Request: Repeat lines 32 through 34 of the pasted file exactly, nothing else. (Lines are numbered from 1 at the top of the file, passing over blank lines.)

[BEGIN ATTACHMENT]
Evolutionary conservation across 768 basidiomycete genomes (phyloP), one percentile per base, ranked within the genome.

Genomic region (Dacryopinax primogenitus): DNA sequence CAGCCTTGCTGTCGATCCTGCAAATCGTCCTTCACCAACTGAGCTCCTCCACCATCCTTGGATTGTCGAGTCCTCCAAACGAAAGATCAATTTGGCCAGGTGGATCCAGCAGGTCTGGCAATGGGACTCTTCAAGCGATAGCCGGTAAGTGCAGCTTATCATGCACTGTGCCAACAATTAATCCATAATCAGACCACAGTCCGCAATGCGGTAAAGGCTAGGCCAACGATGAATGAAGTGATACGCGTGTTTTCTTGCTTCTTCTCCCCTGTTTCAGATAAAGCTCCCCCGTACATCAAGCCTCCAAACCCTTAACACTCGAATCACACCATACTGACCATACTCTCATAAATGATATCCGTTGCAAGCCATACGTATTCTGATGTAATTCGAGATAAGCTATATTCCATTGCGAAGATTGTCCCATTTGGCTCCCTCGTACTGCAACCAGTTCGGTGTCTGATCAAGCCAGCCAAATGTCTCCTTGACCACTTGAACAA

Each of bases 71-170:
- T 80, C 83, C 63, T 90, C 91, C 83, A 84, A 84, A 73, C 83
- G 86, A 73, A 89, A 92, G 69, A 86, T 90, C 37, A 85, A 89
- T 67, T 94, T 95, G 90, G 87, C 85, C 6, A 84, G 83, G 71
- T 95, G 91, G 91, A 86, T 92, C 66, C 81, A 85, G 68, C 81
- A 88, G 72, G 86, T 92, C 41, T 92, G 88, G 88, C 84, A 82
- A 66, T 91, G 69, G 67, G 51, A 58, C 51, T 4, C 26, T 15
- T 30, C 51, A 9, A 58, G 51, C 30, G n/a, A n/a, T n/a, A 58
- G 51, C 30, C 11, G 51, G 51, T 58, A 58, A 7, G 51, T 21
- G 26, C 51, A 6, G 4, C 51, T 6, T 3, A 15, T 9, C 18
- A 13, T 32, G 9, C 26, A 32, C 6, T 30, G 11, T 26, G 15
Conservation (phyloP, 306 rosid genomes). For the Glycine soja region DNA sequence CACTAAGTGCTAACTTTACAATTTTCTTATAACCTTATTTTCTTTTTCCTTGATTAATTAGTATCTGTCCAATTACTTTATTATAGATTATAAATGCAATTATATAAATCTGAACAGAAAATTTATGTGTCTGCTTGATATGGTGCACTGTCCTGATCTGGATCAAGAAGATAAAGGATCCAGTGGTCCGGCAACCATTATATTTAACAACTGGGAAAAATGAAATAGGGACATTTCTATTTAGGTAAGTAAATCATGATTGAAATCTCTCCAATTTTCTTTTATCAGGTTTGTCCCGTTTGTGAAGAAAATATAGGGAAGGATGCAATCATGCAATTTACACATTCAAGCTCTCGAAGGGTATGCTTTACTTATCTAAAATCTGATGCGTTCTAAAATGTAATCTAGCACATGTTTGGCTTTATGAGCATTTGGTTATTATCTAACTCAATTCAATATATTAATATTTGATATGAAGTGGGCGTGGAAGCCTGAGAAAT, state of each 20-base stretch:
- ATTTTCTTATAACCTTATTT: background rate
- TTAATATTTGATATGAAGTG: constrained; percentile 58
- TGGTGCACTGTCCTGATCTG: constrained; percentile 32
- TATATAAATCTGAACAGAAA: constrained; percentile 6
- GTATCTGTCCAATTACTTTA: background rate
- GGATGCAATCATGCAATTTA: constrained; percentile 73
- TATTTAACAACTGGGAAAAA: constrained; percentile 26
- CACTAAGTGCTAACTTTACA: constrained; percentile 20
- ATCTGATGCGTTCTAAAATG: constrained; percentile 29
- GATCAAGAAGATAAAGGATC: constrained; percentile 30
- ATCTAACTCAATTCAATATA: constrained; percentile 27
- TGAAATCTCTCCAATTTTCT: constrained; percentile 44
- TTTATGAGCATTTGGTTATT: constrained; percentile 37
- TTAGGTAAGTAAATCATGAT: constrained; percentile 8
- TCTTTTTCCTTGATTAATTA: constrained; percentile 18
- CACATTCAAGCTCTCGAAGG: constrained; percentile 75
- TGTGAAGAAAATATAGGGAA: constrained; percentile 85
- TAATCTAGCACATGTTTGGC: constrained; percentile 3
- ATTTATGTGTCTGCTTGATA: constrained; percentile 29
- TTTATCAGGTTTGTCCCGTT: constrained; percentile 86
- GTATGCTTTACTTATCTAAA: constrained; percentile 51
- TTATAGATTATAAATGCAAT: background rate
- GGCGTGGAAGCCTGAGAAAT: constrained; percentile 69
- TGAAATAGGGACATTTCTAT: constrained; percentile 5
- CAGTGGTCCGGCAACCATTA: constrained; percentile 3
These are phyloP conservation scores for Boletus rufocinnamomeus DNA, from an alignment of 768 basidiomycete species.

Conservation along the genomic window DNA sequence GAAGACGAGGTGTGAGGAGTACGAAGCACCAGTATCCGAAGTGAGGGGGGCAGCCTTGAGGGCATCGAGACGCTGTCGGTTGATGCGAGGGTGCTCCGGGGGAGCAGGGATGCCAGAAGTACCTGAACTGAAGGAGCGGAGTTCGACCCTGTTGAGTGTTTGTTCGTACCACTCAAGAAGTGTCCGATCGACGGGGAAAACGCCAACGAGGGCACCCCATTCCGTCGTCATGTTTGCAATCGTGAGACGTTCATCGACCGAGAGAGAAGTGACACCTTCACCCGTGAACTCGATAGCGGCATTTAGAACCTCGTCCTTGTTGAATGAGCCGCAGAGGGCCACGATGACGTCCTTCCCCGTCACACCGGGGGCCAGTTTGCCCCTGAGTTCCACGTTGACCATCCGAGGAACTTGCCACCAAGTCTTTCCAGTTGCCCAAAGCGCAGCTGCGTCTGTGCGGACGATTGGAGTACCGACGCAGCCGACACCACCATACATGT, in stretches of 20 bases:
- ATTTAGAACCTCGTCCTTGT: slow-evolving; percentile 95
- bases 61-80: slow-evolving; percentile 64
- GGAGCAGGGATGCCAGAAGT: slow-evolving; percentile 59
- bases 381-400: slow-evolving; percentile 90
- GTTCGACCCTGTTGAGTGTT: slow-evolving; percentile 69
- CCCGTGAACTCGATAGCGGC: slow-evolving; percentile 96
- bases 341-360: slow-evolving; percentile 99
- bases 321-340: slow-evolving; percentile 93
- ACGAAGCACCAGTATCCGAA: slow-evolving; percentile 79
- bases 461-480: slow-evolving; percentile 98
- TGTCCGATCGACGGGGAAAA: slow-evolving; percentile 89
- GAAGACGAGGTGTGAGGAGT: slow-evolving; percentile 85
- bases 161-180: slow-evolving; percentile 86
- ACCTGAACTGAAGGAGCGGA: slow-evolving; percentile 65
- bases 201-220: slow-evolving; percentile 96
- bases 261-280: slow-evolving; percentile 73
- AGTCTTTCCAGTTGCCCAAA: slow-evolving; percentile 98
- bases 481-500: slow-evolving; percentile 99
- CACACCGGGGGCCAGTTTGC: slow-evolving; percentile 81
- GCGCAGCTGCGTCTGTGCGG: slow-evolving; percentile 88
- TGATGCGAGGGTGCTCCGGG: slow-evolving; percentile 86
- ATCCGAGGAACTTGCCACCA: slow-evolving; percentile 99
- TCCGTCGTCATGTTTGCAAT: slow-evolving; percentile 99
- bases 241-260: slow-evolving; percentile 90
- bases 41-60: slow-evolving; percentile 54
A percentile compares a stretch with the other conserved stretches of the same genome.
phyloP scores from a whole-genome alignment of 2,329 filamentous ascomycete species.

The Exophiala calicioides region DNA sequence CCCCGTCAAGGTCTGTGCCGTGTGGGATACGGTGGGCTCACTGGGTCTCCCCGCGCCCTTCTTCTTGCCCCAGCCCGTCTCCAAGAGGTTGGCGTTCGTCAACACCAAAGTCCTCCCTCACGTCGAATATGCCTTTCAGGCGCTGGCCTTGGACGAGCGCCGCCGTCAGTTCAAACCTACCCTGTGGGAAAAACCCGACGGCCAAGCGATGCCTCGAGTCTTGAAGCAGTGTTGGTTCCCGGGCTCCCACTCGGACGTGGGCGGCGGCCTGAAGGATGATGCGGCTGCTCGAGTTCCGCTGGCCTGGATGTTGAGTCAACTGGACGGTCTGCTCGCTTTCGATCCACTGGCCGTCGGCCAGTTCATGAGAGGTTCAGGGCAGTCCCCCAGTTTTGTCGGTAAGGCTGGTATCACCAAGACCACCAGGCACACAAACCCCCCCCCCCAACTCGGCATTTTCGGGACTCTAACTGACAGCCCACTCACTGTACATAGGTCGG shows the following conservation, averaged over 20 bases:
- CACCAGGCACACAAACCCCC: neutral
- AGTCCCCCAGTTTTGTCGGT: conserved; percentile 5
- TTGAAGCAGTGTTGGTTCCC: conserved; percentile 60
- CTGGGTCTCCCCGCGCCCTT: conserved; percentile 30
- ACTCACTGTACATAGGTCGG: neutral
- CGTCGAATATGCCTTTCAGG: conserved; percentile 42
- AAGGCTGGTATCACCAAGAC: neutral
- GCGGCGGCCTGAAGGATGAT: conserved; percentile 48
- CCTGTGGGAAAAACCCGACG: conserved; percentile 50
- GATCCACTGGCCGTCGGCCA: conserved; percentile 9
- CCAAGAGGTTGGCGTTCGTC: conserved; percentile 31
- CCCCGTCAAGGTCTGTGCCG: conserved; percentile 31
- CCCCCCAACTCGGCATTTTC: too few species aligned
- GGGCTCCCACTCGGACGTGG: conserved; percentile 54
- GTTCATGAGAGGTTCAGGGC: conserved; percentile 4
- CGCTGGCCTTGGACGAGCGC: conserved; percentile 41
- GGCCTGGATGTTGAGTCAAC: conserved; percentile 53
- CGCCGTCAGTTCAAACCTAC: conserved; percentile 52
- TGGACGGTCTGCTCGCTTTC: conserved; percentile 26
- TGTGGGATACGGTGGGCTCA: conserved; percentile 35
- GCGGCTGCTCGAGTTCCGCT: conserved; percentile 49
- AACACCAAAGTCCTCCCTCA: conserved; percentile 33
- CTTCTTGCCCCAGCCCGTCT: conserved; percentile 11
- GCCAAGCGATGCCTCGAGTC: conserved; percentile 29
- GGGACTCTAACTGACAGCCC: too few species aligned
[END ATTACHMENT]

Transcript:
- TAATCTAGCACATGTTTGGC: constrained; percentile 3
- ATTTATGTGTCTGCTTGATA: constrained; percentile 29
- TTTATCAGGTTTGTCCCGTT: constrained; percentile 86